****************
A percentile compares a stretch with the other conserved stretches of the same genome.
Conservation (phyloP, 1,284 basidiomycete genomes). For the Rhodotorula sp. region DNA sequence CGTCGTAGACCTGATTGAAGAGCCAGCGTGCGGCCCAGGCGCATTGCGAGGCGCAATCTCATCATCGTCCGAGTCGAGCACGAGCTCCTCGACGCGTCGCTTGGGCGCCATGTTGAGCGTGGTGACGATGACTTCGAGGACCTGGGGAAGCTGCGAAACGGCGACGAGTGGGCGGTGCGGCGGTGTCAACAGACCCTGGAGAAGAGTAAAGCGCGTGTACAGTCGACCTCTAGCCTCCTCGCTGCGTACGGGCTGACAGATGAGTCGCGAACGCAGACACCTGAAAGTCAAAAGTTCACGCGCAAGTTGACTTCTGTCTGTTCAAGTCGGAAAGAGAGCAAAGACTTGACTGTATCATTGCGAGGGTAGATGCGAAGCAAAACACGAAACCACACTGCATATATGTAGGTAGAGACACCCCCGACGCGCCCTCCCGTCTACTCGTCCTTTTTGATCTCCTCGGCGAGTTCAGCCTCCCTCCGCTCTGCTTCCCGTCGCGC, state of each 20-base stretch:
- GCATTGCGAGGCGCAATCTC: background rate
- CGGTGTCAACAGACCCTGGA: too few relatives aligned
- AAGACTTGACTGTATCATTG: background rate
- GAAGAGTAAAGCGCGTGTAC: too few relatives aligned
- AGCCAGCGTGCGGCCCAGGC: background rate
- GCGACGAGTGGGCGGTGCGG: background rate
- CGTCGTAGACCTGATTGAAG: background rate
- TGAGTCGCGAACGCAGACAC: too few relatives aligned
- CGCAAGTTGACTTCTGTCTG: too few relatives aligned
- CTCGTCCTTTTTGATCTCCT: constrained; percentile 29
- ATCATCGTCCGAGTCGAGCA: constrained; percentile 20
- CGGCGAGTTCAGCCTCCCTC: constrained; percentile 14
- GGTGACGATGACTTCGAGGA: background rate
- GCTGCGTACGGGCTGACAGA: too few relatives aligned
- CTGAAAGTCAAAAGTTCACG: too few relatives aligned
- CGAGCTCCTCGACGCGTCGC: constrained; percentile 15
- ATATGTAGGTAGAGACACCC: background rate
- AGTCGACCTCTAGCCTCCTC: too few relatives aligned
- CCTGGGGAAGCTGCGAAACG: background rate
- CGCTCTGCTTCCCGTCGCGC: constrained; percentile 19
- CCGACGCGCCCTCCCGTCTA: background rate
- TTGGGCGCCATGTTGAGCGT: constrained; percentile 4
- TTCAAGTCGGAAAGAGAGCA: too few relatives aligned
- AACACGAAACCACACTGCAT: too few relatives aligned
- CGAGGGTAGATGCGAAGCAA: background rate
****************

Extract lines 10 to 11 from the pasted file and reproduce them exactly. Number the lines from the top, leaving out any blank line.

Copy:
- TGAGTCGCGAACGCAGACAC: too few relatives aligned
- CGCAAGTTGACTTCTGTCTG: too few relatives aligned